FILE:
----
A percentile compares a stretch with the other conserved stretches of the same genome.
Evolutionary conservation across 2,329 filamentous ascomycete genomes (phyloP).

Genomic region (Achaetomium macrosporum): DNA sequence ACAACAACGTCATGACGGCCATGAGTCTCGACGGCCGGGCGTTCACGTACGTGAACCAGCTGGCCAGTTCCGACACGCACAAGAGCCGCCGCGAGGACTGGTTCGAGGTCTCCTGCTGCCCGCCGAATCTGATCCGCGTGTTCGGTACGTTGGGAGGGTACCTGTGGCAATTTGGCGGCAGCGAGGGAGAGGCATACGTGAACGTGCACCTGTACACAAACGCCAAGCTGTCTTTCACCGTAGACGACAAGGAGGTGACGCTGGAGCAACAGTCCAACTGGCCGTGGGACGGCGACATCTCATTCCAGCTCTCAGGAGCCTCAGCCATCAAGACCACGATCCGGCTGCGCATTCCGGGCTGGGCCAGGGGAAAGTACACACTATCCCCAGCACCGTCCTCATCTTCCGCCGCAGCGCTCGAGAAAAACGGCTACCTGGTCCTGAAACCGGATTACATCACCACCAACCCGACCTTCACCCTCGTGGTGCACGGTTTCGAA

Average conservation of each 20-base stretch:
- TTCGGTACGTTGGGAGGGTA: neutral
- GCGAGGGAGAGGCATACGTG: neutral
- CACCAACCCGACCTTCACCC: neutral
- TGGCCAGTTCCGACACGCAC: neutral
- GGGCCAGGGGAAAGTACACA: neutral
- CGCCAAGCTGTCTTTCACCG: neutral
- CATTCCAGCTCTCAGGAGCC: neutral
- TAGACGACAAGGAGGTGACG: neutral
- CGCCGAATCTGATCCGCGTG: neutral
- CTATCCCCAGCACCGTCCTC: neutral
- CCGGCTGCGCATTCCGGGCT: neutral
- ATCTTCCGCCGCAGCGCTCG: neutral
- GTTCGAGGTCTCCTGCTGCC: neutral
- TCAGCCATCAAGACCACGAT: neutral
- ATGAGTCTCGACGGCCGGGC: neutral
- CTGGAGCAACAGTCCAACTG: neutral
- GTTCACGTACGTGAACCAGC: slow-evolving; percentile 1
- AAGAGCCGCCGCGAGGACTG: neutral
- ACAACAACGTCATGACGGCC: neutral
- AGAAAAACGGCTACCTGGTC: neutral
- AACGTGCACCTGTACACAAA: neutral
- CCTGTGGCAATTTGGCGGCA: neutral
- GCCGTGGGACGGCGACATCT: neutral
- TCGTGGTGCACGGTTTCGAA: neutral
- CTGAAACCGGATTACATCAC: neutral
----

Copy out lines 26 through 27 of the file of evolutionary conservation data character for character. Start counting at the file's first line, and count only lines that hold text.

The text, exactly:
- CCTGTGGCAATTTGGCGGCA: neutral
- GCCGTGGGACGGCGACATCT: neutral